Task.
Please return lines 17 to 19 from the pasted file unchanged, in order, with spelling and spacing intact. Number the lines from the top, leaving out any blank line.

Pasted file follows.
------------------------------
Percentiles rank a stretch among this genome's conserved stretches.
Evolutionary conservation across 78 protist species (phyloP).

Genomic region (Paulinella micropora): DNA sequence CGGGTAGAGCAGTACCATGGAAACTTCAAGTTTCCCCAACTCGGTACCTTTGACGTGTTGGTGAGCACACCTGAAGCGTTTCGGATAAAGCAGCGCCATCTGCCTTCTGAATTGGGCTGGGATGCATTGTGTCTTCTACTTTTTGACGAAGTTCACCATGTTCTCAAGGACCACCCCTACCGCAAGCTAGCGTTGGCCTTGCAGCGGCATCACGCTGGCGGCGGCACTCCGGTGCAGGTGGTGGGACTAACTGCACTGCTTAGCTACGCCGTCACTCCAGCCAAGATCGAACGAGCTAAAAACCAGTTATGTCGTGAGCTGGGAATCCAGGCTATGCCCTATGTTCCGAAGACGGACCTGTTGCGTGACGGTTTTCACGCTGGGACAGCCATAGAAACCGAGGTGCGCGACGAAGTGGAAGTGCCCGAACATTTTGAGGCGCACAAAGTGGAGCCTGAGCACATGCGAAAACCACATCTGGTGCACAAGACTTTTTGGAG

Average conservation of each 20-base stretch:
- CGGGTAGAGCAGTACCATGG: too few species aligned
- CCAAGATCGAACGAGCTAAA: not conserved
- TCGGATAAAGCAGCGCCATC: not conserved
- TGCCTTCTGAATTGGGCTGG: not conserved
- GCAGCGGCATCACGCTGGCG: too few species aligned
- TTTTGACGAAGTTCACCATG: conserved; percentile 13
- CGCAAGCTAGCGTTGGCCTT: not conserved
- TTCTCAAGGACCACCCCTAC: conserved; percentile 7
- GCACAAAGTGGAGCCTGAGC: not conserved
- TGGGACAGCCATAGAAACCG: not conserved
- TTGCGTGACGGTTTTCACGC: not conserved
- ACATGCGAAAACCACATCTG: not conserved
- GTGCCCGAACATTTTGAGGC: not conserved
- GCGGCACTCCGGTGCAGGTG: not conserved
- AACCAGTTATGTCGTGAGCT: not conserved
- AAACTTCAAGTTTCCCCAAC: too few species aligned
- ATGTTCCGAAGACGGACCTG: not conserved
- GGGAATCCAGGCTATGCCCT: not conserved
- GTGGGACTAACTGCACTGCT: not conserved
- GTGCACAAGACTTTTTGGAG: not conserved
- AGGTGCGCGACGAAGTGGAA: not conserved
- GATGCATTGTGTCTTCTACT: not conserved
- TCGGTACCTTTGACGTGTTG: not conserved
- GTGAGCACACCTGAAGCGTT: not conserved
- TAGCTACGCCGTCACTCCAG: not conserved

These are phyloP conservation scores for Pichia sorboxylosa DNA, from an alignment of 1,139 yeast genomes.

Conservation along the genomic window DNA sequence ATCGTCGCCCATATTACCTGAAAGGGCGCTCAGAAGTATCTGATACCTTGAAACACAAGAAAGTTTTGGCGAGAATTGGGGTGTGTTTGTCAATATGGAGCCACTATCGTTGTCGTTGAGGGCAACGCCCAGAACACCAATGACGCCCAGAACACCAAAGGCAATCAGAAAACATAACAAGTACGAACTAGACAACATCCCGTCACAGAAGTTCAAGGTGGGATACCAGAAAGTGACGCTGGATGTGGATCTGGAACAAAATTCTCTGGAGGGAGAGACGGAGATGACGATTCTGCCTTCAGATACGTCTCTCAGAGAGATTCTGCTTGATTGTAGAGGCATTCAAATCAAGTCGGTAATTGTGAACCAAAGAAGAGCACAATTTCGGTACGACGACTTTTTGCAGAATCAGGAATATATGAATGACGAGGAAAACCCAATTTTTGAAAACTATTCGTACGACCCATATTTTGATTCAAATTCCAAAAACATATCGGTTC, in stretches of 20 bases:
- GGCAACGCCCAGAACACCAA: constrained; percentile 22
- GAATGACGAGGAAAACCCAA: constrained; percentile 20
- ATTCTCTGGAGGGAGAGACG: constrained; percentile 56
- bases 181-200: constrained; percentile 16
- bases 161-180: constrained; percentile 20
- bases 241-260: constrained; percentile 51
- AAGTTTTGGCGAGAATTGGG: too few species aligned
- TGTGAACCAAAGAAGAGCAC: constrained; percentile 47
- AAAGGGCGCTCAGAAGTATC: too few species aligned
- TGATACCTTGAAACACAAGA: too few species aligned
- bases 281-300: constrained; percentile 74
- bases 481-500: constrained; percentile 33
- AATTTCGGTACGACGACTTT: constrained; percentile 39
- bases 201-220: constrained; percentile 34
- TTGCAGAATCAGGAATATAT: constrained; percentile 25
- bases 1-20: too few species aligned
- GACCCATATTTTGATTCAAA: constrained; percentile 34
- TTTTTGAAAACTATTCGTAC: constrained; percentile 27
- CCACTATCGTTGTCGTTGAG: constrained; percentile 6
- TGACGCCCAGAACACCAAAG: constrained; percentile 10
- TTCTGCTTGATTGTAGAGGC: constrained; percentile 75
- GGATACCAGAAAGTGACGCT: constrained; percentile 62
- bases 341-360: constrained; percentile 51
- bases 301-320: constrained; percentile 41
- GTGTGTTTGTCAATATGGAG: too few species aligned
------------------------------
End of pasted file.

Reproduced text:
- GTGCCCGAACATTTTGAGGC: not conserved
- GCGGCACTCCGGTGCAGGTG: not conserved
- AACCAGTTATGTCGTGAGCT: not conserved